In substituting Flax Eggs (milled/ground flax seeds in a water slurry, after they congeal) for regular eggs, I have found them to be a versatile aide in baking and thickening any number of dishes.
I have begun to hear tell of using chia seeds instead of flax or something like Ener-G egg replacer. Can chia be used in the same fashion once the seeds are ground as flax?
With flax seeds I like using 1T of seed (ends up being 2.5T of powder) to 3T of water, and use it for thing that are suppose to be light like cake or something that needs a nutty flavor.
But with chia seeds I use exactly 1T of powder to 3T of water (ends up looking like egg whites) and use it in brownies, cookies and so on. Also chia doesn't add flavor like flax does.
**For me chia is definitely stronger.
The first time I used a chia egg I thought it was like a flax (1T seed = 2.5T powder) but I was wrong, my baked good came out very dense in the middle and tasted raw. You can still use a chia but you have to be exact.
Also a chia egg will become very thick and gloppy once it's mixed with water whereas a flax just get gooey.
When I'm looking up egg substitutes, one of the easiest (for me) is making a slurry of flax seeds and water. However, I noticed there is a difference between using the flax seeds whole and breaking them up. The slurry is thicker if the seeds aren't whole. Or at least, that's what I think I observe. So, should you only used broken or whole flax seeds, when using them as an egg substitute? Are there (dis)advantages of using flax seeds whole vs. broken up? I've seen this question, that mentions to break them up, but it isn't specifically about substituting eggs. Note: I can imagine it also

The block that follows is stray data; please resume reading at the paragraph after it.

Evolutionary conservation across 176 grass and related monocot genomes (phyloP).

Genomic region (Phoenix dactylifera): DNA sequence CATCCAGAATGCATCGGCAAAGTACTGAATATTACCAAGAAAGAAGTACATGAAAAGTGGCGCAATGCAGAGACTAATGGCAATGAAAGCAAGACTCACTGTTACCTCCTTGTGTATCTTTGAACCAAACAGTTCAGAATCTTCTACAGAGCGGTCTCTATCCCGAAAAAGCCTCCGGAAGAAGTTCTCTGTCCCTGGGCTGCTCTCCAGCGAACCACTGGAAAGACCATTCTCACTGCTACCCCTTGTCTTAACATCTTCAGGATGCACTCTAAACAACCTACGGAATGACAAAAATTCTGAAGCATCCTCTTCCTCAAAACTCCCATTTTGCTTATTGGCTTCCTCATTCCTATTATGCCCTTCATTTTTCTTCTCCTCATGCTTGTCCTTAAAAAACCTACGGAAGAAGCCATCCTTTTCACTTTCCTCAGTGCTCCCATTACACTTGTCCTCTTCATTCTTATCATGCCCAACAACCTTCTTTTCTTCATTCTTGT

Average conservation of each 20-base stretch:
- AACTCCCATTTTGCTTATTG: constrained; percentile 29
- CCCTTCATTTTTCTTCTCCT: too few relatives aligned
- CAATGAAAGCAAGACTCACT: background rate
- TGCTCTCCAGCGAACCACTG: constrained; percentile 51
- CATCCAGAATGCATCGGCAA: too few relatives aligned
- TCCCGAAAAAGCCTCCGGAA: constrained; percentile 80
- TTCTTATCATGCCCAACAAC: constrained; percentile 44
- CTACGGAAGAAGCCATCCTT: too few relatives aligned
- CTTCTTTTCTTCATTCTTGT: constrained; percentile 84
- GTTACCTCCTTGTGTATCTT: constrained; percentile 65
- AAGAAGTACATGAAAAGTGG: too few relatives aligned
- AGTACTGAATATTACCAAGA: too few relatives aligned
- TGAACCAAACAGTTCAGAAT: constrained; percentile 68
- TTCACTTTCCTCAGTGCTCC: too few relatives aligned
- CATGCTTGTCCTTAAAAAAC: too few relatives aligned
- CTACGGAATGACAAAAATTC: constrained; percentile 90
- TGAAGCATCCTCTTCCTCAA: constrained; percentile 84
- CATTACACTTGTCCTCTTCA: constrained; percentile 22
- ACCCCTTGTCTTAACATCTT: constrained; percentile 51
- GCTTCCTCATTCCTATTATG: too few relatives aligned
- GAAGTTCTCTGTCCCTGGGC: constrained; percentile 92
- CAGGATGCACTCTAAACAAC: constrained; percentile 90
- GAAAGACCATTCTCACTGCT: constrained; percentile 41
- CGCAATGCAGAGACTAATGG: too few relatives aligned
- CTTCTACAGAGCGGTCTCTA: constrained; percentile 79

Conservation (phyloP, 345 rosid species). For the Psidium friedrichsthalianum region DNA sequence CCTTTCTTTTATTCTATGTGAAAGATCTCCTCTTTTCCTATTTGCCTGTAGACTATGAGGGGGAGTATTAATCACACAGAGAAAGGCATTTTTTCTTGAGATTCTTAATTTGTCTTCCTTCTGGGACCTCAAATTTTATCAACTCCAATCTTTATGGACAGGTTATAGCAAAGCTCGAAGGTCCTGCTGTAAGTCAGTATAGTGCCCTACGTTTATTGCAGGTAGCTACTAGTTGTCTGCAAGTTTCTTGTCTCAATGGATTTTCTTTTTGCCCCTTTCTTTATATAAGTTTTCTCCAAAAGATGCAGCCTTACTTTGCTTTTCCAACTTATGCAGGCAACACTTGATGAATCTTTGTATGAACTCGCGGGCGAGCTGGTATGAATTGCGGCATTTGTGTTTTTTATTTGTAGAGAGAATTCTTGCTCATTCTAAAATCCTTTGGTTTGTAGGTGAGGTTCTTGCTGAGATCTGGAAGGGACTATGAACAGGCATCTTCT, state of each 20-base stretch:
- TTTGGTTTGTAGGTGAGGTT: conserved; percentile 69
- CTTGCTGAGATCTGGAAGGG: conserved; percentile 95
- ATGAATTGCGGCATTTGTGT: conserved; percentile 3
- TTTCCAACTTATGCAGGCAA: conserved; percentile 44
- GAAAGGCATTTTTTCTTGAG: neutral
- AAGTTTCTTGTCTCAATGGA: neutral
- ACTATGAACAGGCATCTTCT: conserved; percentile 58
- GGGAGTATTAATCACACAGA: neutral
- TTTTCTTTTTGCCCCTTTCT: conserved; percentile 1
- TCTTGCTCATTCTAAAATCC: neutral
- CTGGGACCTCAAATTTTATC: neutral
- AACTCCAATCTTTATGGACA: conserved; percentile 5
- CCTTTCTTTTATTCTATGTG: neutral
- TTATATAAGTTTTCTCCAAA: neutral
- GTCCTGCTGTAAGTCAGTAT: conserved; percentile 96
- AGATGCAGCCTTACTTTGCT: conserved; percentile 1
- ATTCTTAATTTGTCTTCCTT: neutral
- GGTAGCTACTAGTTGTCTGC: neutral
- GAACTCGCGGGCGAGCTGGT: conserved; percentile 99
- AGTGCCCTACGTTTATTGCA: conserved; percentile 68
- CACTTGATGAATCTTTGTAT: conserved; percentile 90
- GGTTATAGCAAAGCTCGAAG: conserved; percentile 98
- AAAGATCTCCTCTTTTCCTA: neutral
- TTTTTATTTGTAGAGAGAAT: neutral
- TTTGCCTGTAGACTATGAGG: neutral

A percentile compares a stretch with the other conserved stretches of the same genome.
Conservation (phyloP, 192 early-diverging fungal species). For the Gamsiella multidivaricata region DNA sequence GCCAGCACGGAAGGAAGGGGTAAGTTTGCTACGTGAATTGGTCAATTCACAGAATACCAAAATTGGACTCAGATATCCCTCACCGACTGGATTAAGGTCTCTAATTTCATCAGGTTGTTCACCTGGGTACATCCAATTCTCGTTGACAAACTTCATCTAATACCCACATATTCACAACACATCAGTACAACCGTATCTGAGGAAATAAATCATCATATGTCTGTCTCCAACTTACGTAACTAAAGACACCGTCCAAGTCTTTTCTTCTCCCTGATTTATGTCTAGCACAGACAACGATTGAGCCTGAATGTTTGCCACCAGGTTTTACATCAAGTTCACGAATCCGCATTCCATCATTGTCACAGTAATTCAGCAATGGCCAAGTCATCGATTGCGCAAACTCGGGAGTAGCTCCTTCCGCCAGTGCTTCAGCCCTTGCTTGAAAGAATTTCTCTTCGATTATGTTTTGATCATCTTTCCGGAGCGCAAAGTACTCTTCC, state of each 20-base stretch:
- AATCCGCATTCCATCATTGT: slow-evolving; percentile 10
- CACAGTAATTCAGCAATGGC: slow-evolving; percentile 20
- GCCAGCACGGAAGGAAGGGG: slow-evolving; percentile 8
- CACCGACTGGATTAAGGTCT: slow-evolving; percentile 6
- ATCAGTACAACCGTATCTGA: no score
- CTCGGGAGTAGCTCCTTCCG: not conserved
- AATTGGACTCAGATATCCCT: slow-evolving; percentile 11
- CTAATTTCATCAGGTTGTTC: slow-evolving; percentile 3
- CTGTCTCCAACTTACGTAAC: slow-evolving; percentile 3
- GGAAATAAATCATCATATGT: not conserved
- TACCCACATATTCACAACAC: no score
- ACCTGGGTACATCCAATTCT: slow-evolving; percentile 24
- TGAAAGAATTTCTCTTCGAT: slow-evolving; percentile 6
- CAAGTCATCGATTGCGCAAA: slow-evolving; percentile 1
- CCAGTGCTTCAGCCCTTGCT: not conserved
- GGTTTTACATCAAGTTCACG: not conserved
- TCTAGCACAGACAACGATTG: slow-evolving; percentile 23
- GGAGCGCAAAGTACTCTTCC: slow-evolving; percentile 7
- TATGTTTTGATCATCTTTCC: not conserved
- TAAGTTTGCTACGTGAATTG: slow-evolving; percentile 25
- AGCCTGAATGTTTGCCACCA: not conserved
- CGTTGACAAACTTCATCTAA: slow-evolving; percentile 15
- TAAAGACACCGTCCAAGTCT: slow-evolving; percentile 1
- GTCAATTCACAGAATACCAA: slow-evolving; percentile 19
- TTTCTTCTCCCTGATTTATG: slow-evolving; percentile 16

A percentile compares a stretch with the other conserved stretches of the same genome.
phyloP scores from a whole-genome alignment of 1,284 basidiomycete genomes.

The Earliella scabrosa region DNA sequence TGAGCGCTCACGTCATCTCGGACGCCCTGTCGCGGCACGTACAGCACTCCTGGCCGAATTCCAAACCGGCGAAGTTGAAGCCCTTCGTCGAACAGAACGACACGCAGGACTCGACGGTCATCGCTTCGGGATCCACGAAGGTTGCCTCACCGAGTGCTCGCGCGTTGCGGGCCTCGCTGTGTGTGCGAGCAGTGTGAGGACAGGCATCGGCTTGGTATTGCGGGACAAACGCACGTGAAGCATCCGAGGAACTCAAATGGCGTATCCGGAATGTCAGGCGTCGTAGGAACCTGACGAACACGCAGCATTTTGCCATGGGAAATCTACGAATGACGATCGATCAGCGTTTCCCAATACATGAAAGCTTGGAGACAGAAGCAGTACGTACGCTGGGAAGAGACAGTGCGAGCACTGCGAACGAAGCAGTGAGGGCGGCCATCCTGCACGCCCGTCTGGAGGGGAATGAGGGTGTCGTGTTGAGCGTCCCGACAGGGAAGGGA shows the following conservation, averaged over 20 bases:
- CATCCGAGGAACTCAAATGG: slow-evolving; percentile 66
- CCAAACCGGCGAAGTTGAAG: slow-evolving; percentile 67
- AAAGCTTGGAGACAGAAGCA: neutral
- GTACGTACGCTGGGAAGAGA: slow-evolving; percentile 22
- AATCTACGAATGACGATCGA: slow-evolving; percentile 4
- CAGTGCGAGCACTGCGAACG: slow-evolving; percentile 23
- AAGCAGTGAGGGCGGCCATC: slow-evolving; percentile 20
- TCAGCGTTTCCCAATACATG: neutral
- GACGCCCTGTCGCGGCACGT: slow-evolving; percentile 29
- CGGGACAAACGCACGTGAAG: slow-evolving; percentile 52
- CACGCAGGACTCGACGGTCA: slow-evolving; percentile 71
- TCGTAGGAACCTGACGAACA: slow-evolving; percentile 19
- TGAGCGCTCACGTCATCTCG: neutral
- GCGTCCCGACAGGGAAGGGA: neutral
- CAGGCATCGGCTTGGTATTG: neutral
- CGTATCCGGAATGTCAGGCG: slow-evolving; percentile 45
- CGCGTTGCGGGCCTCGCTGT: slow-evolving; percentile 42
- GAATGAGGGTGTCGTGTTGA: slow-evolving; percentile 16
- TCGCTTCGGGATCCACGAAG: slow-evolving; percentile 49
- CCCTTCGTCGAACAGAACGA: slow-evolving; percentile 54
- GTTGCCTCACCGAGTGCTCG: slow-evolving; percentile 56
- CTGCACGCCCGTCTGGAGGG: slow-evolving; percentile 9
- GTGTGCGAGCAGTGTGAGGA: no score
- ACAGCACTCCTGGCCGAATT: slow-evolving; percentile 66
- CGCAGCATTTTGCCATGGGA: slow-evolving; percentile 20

laminate, but I am looking for vegan solutions)? I have done similar things with egg wash before, would a wash of flax/Chia egg produce the same result? melting something like cheese on the inside... is throwing off my search results, I am guessing perhaps there is a molten cup cake batter/dough recipe or something that can be modified to have a savory corn-bread flavor and still really stand up to baking... bread puck, and bake until it is molten and exterior browns. Standard style corn breads I have eaten are too spongy for this kind of application, and would not be able to be pressed against the walls
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